Adonis was injured, lost a lot of blood, and eventually died. Aphrodite rescued him and turned his lost blood into an anemone. Anyway, Adonis went to the underworld in the company of Hades and the Goddess Persephone.

At first, Persephone seemed to be interested in helping Aphrodite by promising to “return” Adonis to the world of the living. But the beauty of Adonis was so great that Persephone also fell in love with him.

A deal was made and Adonis would spend half a year in Hades and half a year in the living world. But Aphrodite was not satisfied with it and the deal was broken. Aphrodite and Persephone began an endless dispute for Adonis until Zeus intervened and resolved the situation by causing Adonis to spend a third of the year with Persephone and a third of the year with Aphrodite. During the other third, he would be free – and they say he would rather be with Aphrodite.

Adonis also caused the earth’s fertility cycle.

Aphrodite and Hephaestus

Here we have a serious problem. Aphrodite was forced by Zeus to marry Hephaestus.

Hephaestus is the son of Goddess Hera, but because he was considered ugly, he was not accepted. As a kind of revenge, he presented his mother with a golden throne that imprisoned her. Zeus asked many times for him to free her.

He simply didn’t want to.

On a meeting with Dionysus, Hephaestus got drunk, and soon after he met Zeus. Zeus asked what he wanted in return for freeing Hera. Hephaestus said he wanted to marry Goddess Aphrodite. Zeus forced her to marry him as if she were an object.

Even married to Hephaestus, virtually nothing changed in Aphrodite’s life. She continued with her affairs. When Helios, the Sun God, discovered that Aphrodite was with Ares, he gossiped to Hephaestus.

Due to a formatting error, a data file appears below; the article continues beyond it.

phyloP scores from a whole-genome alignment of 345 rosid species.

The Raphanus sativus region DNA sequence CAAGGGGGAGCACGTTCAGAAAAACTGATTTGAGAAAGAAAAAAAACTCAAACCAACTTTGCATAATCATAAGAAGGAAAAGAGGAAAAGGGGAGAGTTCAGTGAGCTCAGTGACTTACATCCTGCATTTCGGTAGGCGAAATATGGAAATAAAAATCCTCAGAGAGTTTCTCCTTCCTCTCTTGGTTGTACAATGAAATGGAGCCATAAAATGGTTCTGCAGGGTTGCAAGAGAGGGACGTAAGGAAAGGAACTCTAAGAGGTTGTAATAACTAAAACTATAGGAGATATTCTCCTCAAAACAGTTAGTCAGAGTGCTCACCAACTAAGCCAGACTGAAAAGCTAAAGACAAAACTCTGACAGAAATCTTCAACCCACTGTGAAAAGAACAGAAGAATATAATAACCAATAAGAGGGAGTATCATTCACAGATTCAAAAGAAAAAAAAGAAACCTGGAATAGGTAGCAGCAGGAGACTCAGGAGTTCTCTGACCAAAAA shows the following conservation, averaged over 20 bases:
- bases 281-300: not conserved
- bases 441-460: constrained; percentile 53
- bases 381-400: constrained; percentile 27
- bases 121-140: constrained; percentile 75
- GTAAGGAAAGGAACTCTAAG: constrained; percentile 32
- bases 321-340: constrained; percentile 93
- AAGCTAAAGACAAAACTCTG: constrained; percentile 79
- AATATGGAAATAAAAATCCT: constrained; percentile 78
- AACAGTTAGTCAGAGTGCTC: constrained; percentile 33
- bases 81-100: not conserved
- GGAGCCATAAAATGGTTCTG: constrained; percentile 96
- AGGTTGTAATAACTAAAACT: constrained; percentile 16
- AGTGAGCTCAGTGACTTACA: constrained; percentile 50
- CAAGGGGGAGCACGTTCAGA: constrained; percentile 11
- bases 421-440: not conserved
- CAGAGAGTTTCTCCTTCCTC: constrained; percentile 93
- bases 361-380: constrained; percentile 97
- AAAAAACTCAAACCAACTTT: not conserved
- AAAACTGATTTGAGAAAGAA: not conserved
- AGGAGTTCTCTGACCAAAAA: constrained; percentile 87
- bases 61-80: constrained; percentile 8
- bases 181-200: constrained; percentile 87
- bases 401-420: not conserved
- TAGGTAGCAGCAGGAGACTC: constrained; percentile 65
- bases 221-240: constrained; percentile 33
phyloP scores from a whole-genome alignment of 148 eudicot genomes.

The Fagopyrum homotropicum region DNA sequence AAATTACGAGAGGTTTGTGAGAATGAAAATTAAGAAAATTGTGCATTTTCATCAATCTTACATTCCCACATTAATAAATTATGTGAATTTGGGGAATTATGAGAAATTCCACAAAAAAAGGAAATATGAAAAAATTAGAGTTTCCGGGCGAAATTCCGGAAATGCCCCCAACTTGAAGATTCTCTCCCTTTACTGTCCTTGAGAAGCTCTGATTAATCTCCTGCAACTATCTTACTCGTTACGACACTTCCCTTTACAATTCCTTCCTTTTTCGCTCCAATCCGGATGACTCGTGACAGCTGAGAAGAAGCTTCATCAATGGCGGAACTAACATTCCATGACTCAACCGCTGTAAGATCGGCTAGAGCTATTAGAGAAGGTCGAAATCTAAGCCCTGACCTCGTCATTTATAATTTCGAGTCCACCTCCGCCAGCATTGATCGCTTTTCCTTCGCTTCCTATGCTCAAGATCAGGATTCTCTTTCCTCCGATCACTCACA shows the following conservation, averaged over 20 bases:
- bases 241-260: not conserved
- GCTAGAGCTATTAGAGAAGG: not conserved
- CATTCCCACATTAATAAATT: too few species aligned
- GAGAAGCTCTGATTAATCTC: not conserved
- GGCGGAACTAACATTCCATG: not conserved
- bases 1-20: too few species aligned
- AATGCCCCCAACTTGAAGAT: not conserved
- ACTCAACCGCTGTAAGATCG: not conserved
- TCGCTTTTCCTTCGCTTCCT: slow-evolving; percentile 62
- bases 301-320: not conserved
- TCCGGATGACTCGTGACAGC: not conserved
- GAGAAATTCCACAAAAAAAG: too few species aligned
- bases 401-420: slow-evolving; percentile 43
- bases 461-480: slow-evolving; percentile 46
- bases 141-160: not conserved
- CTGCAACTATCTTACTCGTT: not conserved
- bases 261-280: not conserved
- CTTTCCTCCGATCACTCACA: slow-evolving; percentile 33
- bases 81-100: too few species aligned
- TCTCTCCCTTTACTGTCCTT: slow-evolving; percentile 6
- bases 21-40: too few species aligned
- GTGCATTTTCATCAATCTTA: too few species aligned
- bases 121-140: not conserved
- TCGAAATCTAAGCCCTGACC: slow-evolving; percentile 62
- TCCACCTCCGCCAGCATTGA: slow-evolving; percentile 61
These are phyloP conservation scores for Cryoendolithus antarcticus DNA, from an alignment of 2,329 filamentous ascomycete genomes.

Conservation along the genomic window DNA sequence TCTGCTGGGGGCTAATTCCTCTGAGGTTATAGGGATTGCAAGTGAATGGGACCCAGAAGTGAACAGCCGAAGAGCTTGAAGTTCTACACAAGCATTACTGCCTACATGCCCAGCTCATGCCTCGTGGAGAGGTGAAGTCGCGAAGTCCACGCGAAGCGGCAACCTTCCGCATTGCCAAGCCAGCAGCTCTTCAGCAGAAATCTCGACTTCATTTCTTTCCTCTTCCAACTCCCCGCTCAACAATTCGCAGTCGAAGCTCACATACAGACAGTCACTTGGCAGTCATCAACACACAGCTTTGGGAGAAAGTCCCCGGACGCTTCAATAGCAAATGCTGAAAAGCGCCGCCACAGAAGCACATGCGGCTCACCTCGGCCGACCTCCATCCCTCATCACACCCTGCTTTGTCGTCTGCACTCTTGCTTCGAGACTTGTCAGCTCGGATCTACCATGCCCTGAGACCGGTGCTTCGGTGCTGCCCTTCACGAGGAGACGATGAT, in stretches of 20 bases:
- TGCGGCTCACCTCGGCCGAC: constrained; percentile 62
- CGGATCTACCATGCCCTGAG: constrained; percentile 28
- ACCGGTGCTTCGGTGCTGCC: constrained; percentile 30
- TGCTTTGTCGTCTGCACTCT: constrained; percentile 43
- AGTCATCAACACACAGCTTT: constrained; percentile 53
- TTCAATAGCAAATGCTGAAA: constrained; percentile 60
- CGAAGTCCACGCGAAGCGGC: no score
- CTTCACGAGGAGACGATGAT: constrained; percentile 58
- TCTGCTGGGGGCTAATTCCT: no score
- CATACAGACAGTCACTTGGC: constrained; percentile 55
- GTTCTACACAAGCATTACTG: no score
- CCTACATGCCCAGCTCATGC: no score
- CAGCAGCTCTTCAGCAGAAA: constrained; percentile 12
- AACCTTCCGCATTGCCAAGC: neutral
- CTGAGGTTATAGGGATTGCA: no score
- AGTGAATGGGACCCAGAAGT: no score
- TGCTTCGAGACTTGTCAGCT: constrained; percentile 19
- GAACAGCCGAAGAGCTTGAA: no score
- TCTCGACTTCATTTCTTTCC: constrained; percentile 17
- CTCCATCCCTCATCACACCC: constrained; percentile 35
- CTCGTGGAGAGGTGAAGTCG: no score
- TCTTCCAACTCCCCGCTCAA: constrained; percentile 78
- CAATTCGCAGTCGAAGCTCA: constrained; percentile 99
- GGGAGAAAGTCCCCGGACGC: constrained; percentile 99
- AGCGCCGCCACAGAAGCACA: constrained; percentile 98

Hephaestus then created a magic net to trap Aphrodite and Ares in bed. And it worked! Hephaestus called all the Gods to show how Aphrodite was unfaithful and how Ares was too.

That’s it! After this episode, we have Aphrodite’s most troubling episode, but it has nothing to do with her affairs.

Goddess Aphrodite and the Trojan War

Goddess Aphrodite has different aspects, just like us. On one hand, she is the epitome of beauty and love. But on the other hand, she has some terrible characteristics such as impulsiveness, selfishness, revenge, and anger.

We do have these characteristics within ourselves and we need to control them, but Aphrodite didn’t control much.

The following events led to the biggest war in Greek Mythology: The Trojan War. It all started at a wedding party.

Eris, the Goddess of Discord and daughter of Nyx, was not invited to Peleus and Thetis’s wedding. Then, in order to cause and spread discord, Eris was hidden and threw a golden apple written: “For the fairest” (in other versions it is written “For the most beautiful”) among Aphrodite, Hera and Athena.

The three of them did not know to whom the apple had been thrown. Zeus, as he always tried to avoid confrontation – especially against Goddesses – decided not to give an opinion and designated a trial where a mortal called Paris would decide who would keep the apple.

Each of the three Goddesses offered rewards to Paris in return for the verdict.

  • Goddess Hera offered Paris the chance to be king of the lands of Europe and Asia;
  • Goddess Athena offered Paris wisdom and warlike skills;
  • Goddess Aphrodite offered Paris the love of the most beautiful woman in the world.

Of course, Paris chose Aphrodite so he could have the love of the most beautiful woman in the world in return. And that love was the love of Helen of Sparta.